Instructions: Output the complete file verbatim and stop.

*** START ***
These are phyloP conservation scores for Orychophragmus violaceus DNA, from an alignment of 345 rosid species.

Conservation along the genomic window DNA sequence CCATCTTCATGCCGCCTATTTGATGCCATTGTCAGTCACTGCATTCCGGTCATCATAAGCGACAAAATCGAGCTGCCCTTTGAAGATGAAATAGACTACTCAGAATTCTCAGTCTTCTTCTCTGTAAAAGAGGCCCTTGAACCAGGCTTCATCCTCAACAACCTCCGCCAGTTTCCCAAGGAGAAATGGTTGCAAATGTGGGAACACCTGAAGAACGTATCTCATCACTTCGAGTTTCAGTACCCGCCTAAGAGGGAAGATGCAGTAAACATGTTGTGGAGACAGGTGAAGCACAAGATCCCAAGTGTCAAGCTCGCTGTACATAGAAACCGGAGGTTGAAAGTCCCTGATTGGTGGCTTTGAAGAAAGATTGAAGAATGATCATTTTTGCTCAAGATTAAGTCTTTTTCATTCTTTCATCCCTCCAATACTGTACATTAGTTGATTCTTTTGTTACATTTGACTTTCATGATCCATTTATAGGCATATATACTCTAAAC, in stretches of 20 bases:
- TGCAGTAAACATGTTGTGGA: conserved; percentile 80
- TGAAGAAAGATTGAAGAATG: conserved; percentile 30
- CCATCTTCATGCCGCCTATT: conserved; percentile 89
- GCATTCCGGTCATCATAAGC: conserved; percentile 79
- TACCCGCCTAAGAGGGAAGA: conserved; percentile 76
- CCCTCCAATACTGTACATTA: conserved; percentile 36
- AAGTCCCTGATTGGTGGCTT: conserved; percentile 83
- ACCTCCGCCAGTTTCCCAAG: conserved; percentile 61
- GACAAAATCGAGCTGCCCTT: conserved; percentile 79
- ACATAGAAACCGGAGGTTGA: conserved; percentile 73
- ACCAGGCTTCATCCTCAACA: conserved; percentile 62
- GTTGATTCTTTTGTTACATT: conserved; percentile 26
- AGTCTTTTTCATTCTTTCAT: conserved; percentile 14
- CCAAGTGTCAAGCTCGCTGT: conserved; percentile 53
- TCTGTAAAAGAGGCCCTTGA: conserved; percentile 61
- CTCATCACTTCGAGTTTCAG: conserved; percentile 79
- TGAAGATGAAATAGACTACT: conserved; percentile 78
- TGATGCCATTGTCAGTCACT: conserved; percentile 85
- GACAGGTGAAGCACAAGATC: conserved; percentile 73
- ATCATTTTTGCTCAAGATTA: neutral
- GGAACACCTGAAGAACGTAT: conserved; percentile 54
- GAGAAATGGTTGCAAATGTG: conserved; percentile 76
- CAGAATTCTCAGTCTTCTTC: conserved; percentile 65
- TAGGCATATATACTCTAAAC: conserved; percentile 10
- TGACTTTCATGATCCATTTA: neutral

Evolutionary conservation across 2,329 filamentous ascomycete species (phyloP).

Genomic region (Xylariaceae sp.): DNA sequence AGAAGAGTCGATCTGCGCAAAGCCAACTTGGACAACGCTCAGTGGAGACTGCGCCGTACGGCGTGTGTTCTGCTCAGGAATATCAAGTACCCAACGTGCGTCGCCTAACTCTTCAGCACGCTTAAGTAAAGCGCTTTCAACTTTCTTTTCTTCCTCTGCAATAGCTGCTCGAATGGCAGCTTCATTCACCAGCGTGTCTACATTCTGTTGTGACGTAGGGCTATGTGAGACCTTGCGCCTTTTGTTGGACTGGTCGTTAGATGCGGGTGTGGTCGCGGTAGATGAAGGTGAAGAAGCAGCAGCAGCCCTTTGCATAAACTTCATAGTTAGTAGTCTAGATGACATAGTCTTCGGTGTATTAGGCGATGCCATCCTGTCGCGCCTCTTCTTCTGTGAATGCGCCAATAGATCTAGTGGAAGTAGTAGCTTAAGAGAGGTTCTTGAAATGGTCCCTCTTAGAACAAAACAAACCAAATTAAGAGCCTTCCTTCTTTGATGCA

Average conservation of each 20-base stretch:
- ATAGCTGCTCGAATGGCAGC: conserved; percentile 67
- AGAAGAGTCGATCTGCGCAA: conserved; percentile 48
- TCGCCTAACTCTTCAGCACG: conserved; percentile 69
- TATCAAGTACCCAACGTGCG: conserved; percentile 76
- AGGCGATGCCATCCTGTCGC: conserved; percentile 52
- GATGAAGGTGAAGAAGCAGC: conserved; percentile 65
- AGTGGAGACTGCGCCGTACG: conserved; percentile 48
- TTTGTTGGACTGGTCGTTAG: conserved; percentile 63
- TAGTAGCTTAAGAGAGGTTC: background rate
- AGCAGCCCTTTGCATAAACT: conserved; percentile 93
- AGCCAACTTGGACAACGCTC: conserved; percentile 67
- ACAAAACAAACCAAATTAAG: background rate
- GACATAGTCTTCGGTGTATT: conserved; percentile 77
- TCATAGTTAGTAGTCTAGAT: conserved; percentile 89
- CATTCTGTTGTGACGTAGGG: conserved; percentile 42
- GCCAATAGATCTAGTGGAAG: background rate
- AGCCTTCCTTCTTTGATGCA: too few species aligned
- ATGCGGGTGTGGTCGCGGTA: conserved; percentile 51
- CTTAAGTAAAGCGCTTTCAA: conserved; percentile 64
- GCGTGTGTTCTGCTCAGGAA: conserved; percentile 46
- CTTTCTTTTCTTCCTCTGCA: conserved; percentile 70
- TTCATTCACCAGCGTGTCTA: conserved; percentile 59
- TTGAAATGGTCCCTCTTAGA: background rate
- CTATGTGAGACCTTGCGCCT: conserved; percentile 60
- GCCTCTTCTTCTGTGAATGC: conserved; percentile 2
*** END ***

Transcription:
These are phyloP conservation scores for Orychophragmus violaceus DNA, from an alignment of 345 rosid species.

Conservation along the genomic window DNA sequence CCATCTTCATGCCGCCTATTTGATGCCATTGTCAGTCACTGCATTCCGGTCATCATAAGCGACAAAATCGAGCTGCCCTTTGAAGATGAAATAGACTACTCAGAATTCTCAGTCTTCTTCTCTGTAAAAGAGGCCCTTGAACCAGGCTTCATCCTCAACAACCTCCGCCAGTTTCCCAAGGAGAAATGGTTGCAAATGTGGGAACACCTGAAGAACGTATCTCATCACTTCGAGTTTCAGTACCCGCCTAAGAGGGAAGATGCAGTAAACATGTTGTGGAGACAGGTGAAGCACAAGATCCCAAGTGTCAAGCTCGCTGTACATAGAAACCGGAGGTTGAAAGTCCCTGATTGGTGGCTTTGAAGAAAGATTGAAGAATGATCATTTTTGCTCAAGATTAAGTCTTTTTCATTCTTTCATCCCTCCAATACTGTACATTAGTTGATTCTTTTGTTACATTTGACTTTCATGATCCATTTATAGGCATATATACTCTAAAC, in stretches of 20 bases:
- TGCAGTAAACATGTTGTGGA: conserved; percentile 80
- TGAAGAAAGATTGAAGAATG: conserved; percentile 30
- CCATCTTCATGCCGCCTATT: conserved; percentile 89
- GCATTCCGGTCATCATAAGC: conserved; percentile 79
- TACCCGCCTAAGAGGGAAGA: conserved; percentile 76
- CCCTCCAATACTGTACATTA: conserved; percentile 36
- AAGTCCCTGATTGGTGGCTT: conserved; percentile 83
- ACCTCCGCCAGTTTCCCAAG: conserved; percentile 61
- GACAAAATCGAGCTGCCCTT: conserved; percentile 79
- ACATAGAAACCGGAGGTTGA: conserved; percentile 73
- ACCAGGCTTCATCCTCAACA: conserved; percentile 62
- GTTGATTCTTTTGTTACATT: conserved; percentile 26
- AGTCTTTTTCATTCTTTCAT: conserved; percentile 14
- CCAAGTGTCAAGCTCGCTGT: conserved; percentile 53
- TCTGTAAAAGAGGCCCTTGA: conserved; percentile 61
- CTCATCACTTCGAGTTTCAG: conserved; percentile 79
- TGAAGATGAAATAGACTACT: conserved; percentile 78
- TGATGCCATTGTCAGTCACT: conserved; percentile 85
- GACAGGTGAAGCACAAGATC: conserved; percentile 73
- ATCATTTTTGCTCAAGATTA: neutral
- GGAACACCTGAAGAACGTAT: conserved; percentile 54
- GAGAAATGGTTGCAAATGTG: conserved; percentile 76
- CAGAATTCTCAGTCTTCTTC: conserved; percentile 65
- TAGGCATATATACTCTAAAC: conserved; percentile 10
- TGACTTTCATGATCCATTTA: neutral

Evolutionary conservation across 2,329 filamentous ascomycete species (phyloP).

Genomic region (Xylariaceae sp.): DNA sequence AGAAGAGTCGATCTGCGCAAAGCCAACTTGGACAACGCTCAGTGGAGACTGCGCCGTACGGCGTGTGTTCTGCTCAGGAATATCAAGTACCCAACGTGCGTCGCCTAACTCTTCAGCACGCTTAAGTAAAGCGCTTTCAACTTTCTTTTCTTCCTCTGCAATAGCTGCTCGAATGGCAGCTTCATTCACCAGCGTGTCTACATTCTGTTGTGACGTAGGGCTATGTGAGACCTTGCGCCTTTTGTTGGACTGGTCGTTAGATGCGGGTGTGGTCGCGGTAGATGAAGGTGAAGAAGCAGCAGCAGCCCTTTGCATAAACTTCATAGTTAGTAGTCTAGATGACATAGTCTTCGGTGTATTAGGCGATGCCATCCTGTCGCGCCTCTTCTTCTGTGAATGCGCCAATAGATCTAGTGGAAGTAGTAGCTTAAGAGAGGTTCTTGAAATGGTCCCTCTTAGAACAAAACAAACCAAATTAAGAGCCTTCCTTCTTTGATGCA

Average conservation of each 20-base stretch:
- ATAGCTGCTCGAATGGCAGC: conserved; percentile 67
- AGAAGAGTCGATCTGCGCAA: conserved; percentile 48
- TCGCCTAACTCTTCAGCACG: conserved; percentile 69
- TATCAAGTACCCAACGTGCG: conserved; percentile 76
- AGGCGATGCCATCCTGTCGC: conserved; percentile 52
- GATGAAGGTGAAGAAGCAGC: conserved; percentile 65
- AGTGGAGACTGCGCCGTACG: conserved; percentile 48
- TTTGTTGGACTGGTCGTTAG: conserved; percentile 63
- TAGTAGCTTAAGAGAGGTTC: background rate
- AGCAGCCCTTTGCATAAACT: conserved; percentile 93
- AGCCAACTTGGACAACGCTC: conserved; percentile 67
- ACAAAACAAACCAAATTAAG: background rate
- GACATAGTCTTCGGTGTATT: conserved; percentile 77
- TCATAGTTAGTAGTCTAGAT: conserved; percentile 89
- CATTCTGTTGTGACGTAGGG: conserved; percentile 42
- GCCAATAGATCTAGTGGAAG: background rate
- AGCCTTCCTTCTTTGATGCA: too few species aligned
- ATGCGGGTGTGGTCGCGGTA: conserved; percentile 51
- CTTAAGTAAAGCGCTTTCAA: conserved; percentile 64
- GCGTGTGTTCTGCTCAGGAA: conserved; percentile 46
- CTTTCTTTTCTTCCTCTGCA: conserved; percentile 70
- TTCATTCACCAGCGTGTCTA: conserved; percentile 59
- TTGAAATGGTCCCTCTTAGA: background rate
- CTATGTGAGACCTTGCGCCT: conserved; percentile 60
- GCCTCTTCTTCTGTGAATGC: conserved; percentile 2